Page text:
Dark energy makes up about 68 percent of the universe. This figure comes from NASA, but little else is known about dark energy. “Dark just means we don’t know what it is,” explained Dr. Tom Barnes of the McDonald Observatory.
An astronomer himself and the superintendent of the observatory, Barnes recently offered the Avalanche a behind-the-scenes look at this unique facility located near Fort Davis under Far West Texas’ pristinely dark skies.
This year, the observatory marks 75 years since it was officially dedicated. A lot has changed over those years. Larger telescopes have joined the original Struve telescope, the largest of which is the Hobby-Eberly.
The Hobby-Eberly telescope is currently being updated and outfitted with new instruments so that it can perform a special task: take a long look at dark energy. Scientists plan to point the telescope at a patch of sky — a spot in the Ursa Major constellation — over the course of three years. Through this study, researchers hope to learn more about this heretofore-mysterious dark energy.
Researchers hope that the Hobby-Eberly Telescope Dark Energy Experiment, or HETDEX, will be able to look at “one million galaxies that are 9 billion to 11 billion light-years away, yielding the largest map of the universe ever produced.”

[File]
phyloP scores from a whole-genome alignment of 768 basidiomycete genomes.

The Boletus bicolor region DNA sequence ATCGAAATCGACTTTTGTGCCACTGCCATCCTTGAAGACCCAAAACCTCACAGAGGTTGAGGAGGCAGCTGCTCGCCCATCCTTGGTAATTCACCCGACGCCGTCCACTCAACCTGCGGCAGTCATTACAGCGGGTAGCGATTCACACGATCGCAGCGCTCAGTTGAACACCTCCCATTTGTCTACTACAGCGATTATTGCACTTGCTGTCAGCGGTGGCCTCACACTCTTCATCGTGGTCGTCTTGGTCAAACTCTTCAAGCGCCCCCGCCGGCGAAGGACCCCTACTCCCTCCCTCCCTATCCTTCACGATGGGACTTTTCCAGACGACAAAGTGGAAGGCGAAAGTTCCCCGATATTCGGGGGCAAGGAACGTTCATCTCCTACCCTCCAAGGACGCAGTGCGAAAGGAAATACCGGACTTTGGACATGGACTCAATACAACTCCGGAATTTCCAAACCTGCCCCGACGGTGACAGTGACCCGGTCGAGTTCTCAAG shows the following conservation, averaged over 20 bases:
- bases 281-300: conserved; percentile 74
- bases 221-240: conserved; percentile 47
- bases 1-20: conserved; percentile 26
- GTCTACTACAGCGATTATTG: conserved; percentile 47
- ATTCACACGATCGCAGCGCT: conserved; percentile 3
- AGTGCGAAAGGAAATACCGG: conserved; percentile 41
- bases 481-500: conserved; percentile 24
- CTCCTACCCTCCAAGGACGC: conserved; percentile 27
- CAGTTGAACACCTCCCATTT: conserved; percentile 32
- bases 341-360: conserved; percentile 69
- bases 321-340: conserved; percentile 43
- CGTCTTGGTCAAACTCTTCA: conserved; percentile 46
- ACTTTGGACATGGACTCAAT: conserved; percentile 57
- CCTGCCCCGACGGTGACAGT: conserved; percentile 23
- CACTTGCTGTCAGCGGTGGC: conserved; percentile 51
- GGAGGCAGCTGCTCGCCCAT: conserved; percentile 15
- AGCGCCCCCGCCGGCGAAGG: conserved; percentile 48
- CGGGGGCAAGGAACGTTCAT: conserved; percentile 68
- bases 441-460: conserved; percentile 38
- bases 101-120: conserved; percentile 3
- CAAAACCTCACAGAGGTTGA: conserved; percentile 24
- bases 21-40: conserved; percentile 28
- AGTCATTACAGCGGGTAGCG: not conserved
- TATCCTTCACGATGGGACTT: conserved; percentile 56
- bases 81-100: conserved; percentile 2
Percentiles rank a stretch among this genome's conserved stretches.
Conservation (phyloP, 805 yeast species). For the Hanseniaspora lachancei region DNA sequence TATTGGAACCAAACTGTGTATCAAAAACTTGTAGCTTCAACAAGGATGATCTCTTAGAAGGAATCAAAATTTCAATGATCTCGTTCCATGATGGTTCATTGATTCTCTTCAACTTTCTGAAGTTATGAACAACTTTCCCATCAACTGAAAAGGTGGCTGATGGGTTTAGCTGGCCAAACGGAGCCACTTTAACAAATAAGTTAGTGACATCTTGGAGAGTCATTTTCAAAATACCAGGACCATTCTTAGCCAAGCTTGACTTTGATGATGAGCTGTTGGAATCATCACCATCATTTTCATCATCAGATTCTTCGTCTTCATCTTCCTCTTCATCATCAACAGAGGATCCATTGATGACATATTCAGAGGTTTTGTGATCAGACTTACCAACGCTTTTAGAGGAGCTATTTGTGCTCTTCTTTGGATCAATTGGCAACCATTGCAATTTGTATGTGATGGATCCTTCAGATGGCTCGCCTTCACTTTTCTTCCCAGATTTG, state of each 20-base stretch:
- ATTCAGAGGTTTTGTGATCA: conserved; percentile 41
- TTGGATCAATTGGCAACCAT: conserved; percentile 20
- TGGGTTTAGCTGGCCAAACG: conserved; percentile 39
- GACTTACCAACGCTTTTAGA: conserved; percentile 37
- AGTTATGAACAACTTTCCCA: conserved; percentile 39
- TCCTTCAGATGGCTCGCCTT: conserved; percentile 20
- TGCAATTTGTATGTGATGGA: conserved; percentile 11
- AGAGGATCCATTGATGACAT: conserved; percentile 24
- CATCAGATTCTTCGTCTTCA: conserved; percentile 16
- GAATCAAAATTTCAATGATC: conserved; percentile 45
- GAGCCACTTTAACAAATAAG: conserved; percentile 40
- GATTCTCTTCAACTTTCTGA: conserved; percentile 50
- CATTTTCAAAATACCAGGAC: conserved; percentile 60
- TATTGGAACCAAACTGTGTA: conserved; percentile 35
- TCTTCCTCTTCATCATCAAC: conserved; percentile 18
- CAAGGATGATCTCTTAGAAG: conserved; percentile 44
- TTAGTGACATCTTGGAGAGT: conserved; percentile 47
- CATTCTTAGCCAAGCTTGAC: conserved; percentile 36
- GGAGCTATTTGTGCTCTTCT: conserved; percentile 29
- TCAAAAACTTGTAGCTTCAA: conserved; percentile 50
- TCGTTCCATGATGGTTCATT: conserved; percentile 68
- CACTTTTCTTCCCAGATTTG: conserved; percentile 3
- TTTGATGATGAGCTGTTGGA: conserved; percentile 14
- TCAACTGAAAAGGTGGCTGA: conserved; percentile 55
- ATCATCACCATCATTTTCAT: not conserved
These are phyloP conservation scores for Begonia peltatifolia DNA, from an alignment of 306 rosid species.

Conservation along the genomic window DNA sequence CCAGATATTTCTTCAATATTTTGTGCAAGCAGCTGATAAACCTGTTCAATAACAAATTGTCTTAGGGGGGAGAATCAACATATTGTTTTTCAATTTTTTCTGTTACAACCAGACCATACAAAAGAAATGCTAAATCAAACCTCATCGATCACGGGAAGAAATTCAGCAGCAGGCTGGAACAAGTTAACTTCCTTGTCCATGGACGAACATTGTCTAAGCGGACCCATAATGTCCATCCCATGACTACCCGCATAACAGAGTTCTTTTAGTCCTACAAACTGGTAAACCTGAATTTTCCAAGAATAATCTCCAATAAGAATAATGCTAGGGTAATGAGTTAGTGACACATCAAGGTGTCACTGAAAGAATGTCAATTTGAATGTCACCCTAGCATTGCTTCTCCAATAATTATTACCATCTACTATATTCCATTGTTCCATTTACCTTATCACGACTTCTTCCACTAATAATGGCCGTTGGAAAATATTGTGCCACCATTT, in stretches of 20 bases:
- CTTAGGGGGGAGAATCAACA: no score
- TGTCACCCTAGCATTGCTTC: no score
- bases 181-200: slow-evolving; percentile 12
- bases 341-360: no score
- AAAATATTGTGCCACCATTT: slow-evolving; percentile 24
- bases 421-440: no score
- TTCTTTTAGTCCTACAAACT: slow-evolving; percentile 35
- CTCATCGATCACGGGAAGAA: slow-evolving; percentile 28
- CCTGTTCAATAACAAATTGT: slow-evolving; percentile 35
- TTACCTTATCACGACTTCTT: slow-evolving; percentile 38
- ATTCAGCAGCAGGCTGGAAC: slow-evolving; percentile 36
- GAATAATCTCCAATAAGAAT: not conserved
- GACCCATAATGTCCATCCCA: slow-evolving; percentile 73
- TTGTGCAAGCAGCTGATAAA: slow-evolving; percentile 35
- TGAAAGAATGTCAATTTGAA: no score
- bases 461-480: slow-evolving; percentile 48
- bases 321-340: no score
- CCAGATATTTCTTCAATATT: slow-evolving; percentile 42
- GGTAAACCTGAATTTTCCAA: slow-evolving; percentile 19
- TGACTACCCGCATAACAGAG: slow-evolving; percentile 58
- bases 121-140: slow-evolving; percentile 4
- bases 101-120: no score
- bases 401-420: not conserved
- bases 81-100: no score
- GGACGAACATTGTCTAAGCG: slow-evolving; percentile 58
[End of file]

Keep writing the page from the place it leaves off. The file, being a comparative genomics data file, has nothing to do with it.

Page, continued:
Looking at the stars — even when looking for the existence of something as futuristic sounding as dark energy — is really a look into the past.
And the history of the observatory is part and parcel of the history of the Big Bend.
A storied past
For example, the observatory has an unlikely connection to the Texas oil boom. It happened in 1954, when the McDonald Observatory received a new and improved vacuum tank that would aid them in improving what the telescope could “see.” But the tank was heavy and very big and the folks at the observatory had no way of moving it inside. Luckily, they were able to borrow a crane from a group of stars of a different kind — Elizabeth Taylor, Rock Hudson and James Dean — who were filming Giant at the time in Marfa.